Archive for February, 2010
You’ve decided to purchase a home and take advantage of the Extended Home Buyer Tax Credit. Here’s what you have to do to get your benefit:
- Close on your home purchase between November 7, 2009 and April 30, 2010, or have a binding written contract by April 30, 2010 and close by July 1, 2010.
- Decide whether to:
- apply the credit to your 2009 tax return, filed on or before April 15, 2010;
- file an amended 2009 return; or,
- apply the credit on your 2010 return, filed on or before April 15, 2011.
- Attach documentation of purchase to your return.
Documentation of Purchase
Details concerning the precise documents required to confirm your purchase have not yet been released. When this information becomes available, we will include instructions and links to the appropriate forms.
When to Apply the Credit
Buyers purchasing homes on or before December 31, 2009 may claim the credit on their 2009 tax returns.
Buyers purchasing in 2010 will have the option to:
- Claim the credit on their 2009 return, even if the purchase is completed after December 31, 2009;
- File an amended return for 2009 if their purchase is completed after April 15, 2010; or,
- Claim the credit on their 2010 tax returns.
If you, or your client, purchased a home between January 1, 2009 and November 6, 2009, please see: How to Get the 2009 First-Time Home Buyer Tax Credit.
Applying the Credit to Your 2009 Taxes
You will need to do three things to claim the credit on your 2009 tax return:
- Fill out Form 5405 to determine the amount of your available credit;
- Apply the credit when you file your 2009 tax return or file an amended return;
- Attach documentation of purchase to your return or amended return.
Bringing the Dream of Home-ownership Within Reach
As part of its plan to stimulate the U.S. housing market and address the economic challenges facing our nation, Congress has passed new legislation that:
- Extends the First-Time Home Buyer Tax Credit of up to $8,000 to first-time home buyers until April 30, 2010.
- Expands the credit to grant up to $6,500 credit to current home owners purchasing a new or existing home between November 7, 2009 and April 30, 2010.
Here is more information about how the Extended Home Buyer Tax Credit can help prospective home buyers become part of the American dream. If you have specific questions or need additional information, please contact a tax professional or the Internal Revenue Service at 800-829-1040.
Who Qualifies for the Extended Credit?
- First-time home buyers who purchase homes between November 7, 2009 and April 30, 2010.
- Current home owners purchasing a home between November 7, 2009 and April 30, 2010, who have used the home being sold or vacated as a principal residence for five consecutive years within the last eight.
To qualify as a “first-time home buyer” the purchaser or his/her spouse may not have owned a residence during the three years prior to the purchase.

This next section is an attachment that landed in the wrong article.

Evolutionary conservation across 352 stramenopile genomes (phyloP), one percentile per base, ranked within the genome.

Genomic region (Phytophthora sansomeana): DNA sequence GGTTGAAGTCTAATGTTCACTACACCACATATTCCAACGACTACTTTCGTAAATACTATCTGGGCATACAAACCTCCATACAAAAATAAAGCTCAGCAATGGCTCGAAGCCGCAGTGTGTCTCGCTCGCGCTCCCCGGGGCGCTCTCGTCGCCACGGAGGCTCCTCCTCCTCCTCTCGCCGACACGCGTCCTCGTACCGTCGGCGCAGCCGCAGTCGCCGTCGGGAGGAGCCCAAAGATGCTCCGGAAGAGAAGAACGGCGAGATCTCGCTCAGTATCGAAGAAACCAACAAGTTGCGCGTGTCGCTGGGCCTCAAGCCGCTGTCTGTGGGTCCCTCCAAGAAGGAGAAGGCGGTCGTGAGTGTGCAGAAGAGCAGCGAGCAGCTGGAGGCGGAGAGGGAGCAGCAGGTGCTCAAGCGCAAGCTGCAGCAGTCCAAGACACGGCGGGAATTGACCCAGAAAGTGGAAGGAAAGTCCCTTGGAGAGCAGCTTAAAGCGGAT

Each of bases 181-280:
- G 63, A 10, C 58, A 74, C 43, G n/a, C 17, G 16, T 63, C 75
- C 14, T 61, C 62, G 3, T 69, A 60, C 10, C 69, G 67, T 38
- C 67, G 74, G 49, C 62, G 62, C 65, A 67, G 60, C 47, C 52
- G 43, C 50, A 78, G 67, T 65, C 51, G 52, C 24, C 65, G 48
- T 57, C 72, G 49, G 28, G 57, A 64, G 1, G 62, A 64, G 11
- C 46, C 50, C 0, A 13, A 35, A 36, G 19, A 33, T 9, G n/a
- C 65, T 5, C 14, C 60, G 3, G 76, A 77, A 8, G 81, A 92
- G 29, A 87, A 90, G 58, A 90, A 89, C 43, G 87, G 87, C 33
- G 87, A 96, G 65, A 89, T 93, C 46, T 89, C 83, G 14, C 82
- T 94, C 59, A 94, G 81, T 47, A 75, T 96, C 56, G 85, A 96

If you or your client purchased a home between January 1, 2009 and November 6, 2009, please see: 2009 First-Time Home Buyer Tax Credit.
Which Properties Are Eligible?
The Extended Home Buyer Tax Credit may be applied to primary residences, including: single-family homes, condos, townhomes, and co-ops.
How Much Is Available?
The maximum allowable credit for first-time home buyers is $8,000.
The maximum allowable credit for current homeowners is $6,500.
How is a Buyer’s Credit Amount Determined?
Each home buyer’s tax credit is determined by two additional factors:
- The price of the home.
- The buyer’s income.
Under the Extended Home Buyer Tax Credit, credit may only be awarded on homes purchased for $800,000 or less.
Under the Extended Home Buyer Tax Credit, which is effective on November 7, 2009, single buyers with incomes up to $125,000 and married couples with incomes up to $225,000—may receive the maximum tax credit.
These income limits have changed from the 2009 First-Time Home Buyer Tax Credit limits. If you or your client purchased a home between January 1, 2009 and November 6, 2009, please see 2009 First-Time Home Buyer Tax Credit.
If the Buyer(s)’ Income Exceeds These Limits, Can He/She Still Get a Credit?
Yes, some buyers may still be eligible for the credit.
The credit decreases for buyers who earn between $125,000 and $145,000 for single buyers and between $225,000 and $245,000 for home buyers filing jointly. The amount of the tax credit decreases as his/her income approaches the maximum limit. Home buyers earning more than the maximum qualifying income—over $145,000 for singles and over $245,000 for couples are not eligible for the credit.
Can a Buyer Still Qualify If He/She Closes After April 30, 2010?
Under the Extended Home Buyer Tax Credit, as long as a written binding contract to purchase is in effect on April 30, 2010, the purchaser will have until July 1, 2010 to close.
Will the Tax Credit Need to Be Repaid?
No. The buyer does not need to repay the tax credit, if he/she occupies the home for three years or more. However, if the property is sold during this three-year period, the full amount credit will be recouped on the sale.